Elin S. Gray, Edith Cowan UniversityFollow
Michelle Pereira, Edith Cowan UniversityFollow
Leslie Calapre, Edith Cowan UniversityFollow
Muhammad A. Khattak, Edith Cowan UniversityFollow
Grant A. McArthur
Melanie Ziman, Edith Cowan UniversityFollow
Stephen Q. Wong
The Journal of molecular diagnostics : JMD
School of Medical and Health Sciences
Supported by the Peter MacCallum Cancer Foundation, Gundry Perpetual Endowment 1607 (S.Q.W.), a Cancer Research Trust fellowship (E.S.G.), Western Australia Cancer Council grant 1100249 (E.S.G.), and National Health and Medical Research Council (NHMRC) grant 1046711 (M.Z.).
NHMRC Number : 1046711
The analysis of circulating tumor DNA provides a minimally invasive molecular interrogation that has the potential to guide treatment selection and disease monitoring. Here, the authors evaluated a custom UltraSEEK melanoma panel for the MassARRAY system, probing for 61 mutations over 13 genes. The analytical sensitivity and clinical accuracy of the UltraSEEK melanoma panel was compared with droplet digital PCR. The blinded analysis of 68 mutations detected in 48 plasma samples from stage IV melanoma patients revealed a concordance of 88% between the two platforms. Further comparison of both methods for the detection of BRAF V600E mutations in 77 plasma samples demonstrated a Cohen's κ of 0.826 (bias-corrected and accelerated 95% CI, 0.669-0.946). These results indicate that the UltraSEEK melanoma panel is as sensitive as droplet digital PCR for the detection of circulating tumor DNA in this cohort of patients but highlight the need for detected variants to be confirmed orthogonally to mitigate any false-positive results. The MassARRAY system enables rapid and sensitive genotyping for the detection of multiple melanoma-associated mutations in plasma.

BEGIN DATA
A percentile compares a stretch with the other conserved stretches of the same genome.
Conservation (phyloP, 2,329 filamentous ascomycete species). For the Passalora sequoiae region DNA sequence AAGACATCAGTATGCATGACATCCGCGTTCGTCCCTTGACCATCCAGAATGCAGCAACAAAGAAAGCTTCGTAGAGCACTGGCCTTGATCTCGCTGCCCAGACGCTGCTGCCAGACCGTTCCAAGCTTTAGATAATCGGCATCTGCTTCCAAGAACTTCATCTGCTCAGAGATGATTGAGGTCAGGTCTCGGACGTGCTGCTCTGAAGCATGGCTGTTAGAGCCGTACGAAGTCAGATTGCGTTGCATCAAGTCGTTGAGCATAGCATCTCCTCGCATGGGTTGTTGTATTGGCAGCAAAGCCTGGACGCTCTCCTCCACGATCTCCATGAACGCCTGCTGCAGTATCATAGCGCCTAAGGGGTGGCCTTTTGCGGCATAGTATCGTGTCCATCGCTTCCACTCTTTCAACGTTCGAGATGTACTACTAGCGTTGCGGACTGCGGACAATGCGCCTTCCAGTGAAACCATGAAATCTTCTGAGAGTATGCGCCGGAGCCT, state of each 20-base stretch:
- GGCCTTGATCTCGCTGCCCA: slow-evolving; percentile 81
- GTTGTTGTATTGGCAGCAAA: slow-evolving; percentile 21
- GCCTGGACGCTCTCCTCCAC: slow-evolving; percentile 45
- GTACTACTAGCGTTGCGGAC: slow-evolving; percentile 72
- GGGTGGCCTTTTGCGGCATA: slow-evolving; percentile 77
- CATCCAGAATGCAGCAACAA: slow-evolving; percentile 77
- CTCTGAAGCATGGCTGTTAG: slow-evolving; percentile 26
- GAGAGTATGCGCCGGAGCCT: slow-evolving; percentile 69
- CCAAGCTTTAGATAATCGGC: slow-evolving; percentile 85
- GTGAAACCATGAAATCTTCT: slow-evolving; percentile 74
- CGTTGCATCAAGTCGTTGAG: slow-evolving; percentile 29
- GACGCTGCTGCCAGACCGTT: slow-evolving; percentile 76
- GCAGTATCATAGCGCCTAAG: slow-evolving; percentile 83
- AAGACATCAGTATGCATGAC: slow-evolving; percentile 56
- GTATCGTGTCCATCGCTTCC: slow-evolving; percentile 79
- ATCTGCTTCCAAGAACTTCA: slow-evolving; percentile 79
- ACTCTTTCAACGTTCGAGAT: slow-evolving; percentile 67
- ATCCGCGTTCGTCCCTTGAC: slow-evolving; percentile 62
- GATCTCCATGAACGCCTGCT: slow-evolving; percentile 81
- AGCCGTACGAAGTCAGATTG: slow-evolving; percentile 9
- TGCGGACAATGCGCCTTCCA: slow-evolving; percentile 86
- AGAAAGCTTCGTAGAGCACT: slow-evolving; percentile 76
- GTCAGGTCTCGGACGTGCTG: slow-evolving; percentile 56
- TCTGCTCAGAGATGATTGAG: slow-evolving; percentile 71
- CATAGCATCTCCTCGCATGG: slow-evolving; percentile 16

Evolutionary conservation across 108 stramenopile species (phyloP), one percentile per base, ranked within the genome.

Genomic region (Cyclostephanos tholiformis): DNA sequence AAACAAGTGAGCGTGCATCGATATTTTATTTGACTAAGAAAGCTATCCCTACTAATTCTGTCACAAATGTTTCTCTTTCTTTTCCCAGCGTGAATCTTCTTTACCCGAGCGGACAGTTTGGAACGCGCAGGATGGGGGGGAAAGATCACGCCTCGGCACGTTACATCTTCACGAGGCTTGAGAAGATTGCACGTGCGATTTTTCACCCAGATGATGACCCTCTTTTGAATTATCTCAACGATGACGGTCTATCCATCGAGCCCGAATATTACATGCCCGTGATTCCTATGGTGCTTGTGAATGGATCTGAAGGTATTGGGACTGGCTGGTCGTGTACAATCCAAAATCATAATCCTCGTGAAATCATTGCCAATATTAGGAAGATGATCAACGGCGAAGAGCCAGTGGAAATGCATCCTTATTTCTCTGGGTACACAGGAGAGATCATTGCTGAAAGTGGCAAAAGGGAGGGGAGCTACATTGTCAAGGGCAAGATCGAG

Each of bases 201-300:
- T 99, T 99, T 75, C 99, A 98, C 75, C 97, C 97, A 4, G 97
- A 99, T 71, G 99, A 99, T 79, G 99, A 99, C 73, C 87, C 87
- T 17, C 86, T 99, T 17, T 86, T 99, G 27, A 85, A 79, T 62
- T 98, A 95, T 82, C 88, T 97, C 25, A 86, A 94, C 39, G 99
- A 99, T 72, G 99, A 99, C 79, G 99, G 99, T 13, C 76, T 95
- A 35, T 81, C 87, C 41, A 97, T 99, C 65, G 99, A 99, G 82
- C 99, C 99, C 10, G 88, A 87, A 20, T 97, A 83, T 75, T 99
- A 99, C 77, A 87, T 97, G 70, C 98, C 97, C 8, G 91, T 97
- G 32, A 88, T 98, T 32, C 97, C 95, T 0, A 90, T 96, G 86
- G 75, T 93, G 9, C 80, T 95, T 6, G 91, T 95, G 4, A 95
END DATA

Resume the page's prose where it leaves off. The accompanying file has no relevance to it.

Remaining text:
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Available for download on Friday, May 01, 2020